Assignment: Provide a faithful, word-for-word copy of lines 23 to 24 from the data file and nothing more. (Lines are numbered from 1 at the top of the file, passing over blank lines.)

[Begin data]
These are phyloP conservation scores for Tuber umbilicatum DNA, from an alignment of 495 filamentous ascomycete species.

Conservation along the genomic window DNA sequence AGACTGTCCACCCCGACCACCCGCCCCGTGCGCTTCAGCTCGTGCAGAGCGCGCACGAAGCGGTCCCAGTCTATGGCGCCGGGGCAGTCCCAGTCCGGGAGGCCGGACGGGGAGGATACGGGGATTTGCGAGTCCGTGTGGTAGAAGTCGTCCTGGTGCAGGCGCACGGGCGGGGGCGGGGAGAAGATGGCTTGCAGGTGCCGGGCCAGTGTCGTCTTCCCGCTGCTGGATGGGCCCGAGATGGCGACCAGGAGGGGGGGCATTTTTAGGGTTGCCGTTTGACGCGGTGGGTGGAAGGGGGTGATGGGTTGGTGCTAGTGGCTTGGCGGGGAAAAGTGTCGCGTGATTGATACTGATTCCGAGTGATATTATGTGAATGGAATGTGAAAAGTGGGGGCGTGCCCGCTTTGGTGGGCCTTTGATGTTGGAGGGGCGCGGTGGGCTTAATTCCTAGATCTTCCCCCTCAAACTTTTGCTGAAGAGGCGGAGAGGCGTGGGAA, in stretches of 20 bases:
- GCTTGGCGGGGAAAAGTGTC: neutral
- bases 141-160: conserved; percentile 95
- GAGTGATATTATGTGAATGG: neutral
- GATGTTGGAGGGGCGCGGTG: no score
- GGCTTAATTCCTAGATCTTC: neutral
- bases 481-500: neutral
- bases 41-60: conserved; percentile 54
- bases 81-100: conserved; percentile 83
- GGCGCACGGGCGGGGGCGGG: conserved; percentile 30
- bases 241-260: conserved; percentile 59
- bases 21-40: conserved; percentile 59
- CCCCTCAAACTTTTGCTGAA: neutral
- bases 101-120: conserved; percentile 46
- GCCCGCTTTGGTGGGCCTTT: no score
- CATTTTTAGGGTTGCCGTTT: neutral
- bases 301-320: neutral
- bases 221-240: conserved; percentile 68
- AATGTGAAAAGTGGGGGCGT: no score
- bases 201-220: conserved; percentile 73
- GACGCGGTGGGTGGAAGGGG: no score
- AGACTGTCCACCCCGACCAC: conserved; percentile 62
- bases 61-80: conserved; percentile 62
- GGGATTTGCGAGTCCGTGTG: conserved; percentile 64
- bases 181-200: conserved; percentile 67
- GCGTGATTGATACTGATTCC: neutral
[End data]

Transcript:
- AGACTGTCCACCCCGACCAC: conserved; percentile 62
- bases 61-80: conserved; percentile 62